The Life and Times of Judge Roy Bean

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It’s the late John Huston’s birthday, and so, a little tribute to his 1972 western The Life and Times of Judge Roy Bean. This is a very interesting artifact, very much of a piece with the other new westerns of its time. Like Jeremiah Johnson and Little Big Man and Butch Cassidy and the Sundance Kid (the latter of which had also starred Paul Newman) it plays with the idea of the tall tale and the opposite idea that this story just might be true.  Texas Hanging Judge Roy Bean was a real historical figure, but he was also the stuff of legend.  (Like those aforementioned movies, Roy Beans gives its legendary story a tragic dimension. There is this idea of a flaw in the American character leading to unhappiness. For the most part Bean plays like a silly comedy, but there’s more to it. Also like other movies of the time, such as The King of Marvin Gardens or The Last Detail, it feels plotless and randomly episodic — experimental. Usually such films were rooted in verite though, whereas this one is outlandish.

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We also see that, in the wake of Butch Cassidy,  Paul Newman got the mistaken idea that he had a flair for comedy. That film also showcases Newman as another western legend, also wearing a derby hat. In this one, they blatantly copy the Raindrops Keep Falling on my Head sequence, with a montage scene cut to a terrible song called Honeysuckle, Molasses and Honey sung by Andy Williams. Fast forward over this! Newman plays Judge Bean, “the Only Law West of the Pecos”. A wanted bank robber, he walks out of the desert into a godforsaken frontier saloon one day, and is attacked by all the dirty people within. They cold cock him, drag him from a horse and leave him for dead. A girl gives him a gun and he returns to kill everyone in the bar. (The first tall tale of the film: he single handedly kills about 20 people). He finds a law book on the table, and sets himself up to be a judge. His main character trait is an obsession with the actress Lillie Langtry. He names the bar “The Jersey Lily”  in her honor, and calls the town that will grow there Langtry.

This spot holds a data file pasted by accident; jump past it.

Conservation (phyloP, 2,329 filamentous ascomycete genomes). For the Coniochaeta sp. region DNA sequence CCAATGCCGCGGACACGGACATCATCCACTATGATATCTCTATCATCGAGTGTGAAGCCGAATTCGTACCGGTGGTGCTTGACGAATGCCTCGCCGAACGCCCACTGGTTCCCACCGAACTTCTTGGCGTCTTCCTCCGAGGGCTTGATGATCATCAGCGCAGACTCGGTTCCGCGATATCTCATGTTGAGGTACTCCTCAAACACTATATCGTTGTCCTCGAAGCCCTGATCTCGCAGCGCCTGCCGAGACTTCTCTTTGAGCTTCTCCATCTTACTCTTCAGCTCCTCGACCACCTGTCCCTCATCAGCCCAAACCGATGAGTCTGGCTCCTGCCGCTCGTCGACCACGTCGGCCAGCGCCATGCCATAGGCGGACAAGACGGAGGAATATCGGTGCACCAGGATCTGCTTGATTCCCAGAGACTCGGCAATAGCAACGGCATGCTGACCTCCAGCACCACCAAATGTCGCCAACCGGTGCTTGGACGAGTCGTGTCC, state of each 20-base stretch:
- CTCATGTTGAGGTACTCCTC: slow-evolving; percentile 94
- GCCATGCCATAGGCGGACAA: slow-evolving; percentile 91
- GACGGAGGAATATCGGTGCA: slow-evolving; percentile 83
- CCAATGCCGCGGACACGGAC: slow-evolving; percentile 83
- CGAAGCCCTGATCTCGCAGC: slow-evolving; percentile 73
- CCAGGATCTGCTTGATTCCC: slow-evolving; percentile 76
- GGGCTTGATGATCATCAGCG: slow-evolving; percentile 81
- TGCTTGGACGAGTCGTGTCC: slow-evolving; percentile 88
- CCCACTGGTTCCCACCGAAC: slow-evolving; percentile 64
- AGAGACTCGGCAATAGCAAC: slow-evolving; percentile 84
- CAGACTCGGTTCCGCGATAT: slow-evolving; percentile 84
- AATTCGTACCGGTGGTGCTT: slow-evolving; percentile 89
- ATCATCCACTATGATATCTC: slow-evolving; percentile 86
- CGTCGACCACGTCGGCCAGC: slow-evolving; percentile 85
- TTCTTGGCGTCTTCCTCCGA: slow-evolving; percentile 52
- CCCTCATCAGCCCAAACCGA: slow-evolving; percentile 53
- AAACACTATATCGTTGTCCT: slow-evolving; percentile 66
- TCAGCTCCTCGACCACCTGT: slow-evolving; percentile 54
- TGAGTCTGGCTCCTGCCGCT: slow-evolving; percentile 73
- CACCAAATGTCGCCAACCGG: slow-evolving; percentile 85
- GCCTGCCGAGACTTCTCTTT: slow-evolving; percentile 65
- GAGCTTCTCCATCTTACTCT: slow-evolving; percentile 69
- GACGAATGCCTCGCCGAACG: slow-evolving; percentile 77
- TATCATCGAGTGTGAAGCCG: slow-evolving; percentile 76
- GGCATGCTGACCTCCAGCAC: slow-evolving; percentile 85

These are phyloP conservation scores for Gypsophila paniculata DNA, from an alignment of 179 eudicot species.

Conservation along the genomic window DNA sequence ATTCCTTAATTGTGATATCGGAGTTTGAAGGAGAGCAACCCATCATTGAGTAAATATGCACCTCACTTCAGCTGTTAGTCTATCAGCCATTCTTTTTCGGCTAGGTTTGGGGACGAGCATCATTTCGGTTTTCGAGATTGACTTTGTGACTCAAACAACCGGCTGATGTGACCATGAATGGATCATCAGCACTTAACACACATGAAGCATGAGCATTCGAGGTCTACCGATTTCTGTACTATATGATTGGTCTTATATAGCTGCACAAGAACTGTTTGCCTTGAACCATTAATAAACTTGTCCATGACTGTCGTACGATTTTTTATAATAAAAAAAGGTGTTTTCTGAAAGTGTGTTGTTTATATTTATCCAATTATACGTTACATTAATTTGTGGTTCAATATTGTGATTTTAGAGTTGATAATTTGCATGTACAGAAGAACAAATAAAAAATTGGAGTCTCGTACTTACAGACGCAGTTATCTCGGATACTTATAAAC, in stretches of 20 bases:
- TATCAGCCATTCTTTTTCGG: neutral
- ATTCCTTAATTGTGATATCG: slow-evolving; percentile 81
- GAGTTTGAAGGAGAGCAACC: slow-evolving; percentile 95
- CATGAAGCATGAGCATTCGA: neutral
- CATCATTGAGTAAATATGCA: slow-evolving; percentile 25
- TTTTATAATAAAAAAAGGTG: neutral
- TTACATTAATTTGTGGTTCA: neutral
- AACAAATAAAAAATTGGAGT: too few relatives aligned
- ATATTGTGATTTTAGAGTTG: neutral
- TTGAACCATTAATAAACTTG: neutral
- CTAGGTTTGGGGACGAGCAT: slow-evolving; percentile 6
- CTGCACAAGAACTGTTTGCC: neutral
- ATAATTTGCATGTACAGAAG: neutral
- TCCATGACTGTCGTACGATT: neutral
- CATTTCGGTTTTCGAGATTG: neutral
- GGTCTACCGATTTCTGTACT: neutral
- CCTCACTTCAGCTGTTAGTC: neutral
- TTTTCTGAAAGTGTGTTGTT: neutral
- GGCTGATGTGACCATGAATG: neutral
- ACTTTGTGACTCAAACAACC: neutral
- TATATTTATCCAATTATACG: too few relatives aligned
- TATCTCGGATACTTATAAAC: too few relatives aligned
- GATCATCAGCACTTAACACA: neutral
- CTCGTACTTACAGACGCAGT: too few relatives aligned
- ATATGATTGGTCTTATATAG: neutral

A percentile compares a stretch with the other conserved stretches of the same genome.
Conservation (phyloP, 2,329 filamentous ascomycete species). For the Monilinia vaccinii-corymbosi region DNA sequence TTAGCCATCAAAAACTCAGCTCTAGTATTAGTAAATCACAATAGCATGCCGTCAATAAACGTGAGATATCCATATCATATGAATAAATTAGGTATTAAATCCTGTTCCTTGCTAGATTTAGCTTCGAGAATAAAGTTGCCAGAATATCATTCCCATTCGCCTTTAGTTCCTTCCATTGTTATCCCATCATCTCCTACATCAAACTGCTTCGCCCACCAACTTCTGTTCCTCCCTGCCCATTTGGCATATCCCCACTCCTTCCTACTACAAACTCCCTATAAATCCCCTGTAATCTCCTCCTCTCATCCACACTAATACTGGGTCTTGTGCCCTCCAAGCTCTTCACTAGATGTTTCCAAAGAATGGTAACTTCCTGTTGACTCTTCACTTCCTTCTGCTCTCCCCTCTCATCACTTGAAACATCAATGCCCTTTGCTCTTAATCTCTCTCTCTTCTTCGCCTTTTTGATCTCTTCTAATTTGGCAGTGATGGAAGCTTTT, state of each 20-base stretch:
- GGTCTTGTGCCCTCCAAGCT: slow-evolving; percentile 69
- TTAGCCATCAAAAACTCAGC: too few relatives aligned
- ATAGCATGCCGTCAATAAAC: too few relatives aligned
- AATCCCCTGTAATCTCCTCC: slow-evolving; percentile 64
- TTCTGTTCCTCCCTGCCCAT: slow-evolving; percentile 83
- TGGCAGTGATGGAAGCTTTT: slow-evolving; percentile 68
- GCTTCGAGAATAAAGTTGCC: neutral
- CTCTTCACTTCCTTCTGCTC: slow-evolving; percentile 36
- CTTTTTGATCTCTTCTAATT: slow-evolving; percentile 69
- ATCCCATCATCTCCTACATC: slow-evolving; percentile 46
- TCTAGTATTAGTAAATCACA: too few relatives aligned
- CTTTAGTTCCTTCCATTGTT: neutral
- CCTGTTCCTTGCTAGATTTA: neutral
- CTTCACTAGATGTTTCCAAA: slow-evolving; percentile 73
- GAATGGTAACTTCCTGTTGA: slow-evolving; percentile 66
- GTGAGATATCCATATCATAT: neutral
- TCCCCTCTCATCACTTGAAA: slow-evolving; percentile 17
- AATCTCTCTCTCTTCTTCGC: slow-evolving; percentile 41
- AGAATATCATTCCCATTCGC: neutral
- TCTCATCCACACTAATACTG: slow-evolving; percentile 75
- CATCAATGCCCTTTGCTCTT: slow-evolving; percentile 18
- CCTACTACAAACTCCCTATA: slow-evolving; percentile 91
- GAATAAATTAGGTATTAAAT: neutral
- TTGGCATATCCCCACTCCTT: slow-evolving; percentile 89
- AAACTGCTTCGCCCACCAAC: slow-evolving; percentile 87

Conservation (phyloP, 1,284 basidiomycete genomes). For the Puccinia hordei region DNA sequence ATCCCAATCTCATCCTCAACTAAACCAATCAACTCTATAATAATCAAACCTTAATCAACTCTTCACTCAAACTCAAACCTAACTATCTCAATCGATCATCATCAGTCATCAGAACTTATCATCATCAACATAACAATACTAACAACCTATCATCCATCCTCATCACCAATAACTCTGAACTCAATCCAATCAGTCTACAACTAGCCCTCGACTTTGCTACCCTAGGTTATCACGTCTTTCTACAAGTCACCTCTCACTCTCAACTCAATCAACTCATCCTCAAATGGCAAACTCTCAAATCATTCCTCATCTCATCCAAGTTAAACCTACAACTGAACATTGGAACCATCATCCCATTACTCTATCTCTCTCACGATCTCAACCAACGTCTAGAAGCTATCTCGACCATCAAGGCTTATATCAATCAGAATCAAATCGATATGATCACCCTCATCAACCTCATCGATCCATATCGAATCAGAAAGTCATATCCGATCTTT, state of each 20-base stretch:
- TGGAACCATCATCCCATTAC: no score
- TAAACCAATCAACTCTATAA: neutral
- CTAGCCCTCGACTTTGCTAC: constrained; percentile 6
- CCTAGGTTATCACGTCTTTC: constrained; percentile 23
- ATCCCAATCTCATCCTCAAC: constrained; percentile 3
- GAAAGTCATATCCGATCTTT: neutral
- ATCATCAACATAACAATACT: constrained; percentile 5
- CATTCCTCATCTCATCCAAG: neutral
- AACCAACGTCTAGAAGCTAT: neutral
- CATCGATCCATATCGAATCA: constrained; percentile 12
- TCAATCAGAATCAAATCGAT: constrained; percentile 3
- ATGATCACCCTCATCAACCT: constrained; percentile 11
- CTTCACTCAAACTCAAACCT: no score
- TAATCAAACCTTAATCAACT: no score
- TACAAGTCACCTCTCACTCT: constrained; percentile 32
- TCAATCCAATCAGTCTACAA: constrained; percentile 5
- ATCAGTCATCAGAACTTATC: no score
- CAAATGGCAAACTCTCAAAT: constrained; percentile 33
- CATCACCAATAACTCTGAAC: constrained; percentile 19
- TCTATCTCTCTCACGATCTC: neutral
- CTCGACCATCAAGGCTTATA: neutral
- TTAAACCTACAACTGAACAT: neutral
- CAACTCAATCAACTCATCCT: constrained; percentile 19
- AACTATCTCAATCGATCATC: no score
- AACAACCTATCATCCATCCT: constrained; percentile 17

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Bean’s idea of justice is cruel and capricious. He shoots and hangs bad guys. He makes a bunch of low-lifes his marshals, and a bunch of prostitutes their wives. This is the core of his new town. John Huston himself plays Grizzly Adams, who gives Bean a big, beer drinking grizzly bear, who becomes his best friend. Stacy Keach plays a hilarious character called Bad Bob, a flamboyant albino who comes to town to cause trouble, and whom Bean literally shoots a hole through. Roddy McDowall plays a back east lawyer who ends up taking over the whole town. With some more shaping, this could have been a better movie. When we start to get interested it’s too late in the picture. The real meat of it should be Bean’s relationship with the Mexican girl who becomes his wife (Jacquelyn Bisset). He is an eccentric, too weird and ornery to show love. But then the girl dies in his arms from childbirth just as he has gotten back from a misguided quest to see Lily Langtry perform. Obsessed with someone he doesn’t even know, he has lost the only woman he’ll ever love who’s right in front of him. The last act happens 20 years later — 1919. The town is now an oil boom town run by McDowall. His daughter (Victoria Principal) is the ward of Bean’s bartender Ned Beatty. But McDowall is forcing them out. Bean returns and blows up the whole town, returning it to desert. In the end, his bar becomes a museum, and Langtry (Ava Gardner) finally comes to visit.

An interesting, if flawed film, and a worthy double feature with William Wyler’s 1940 The Westerner. 

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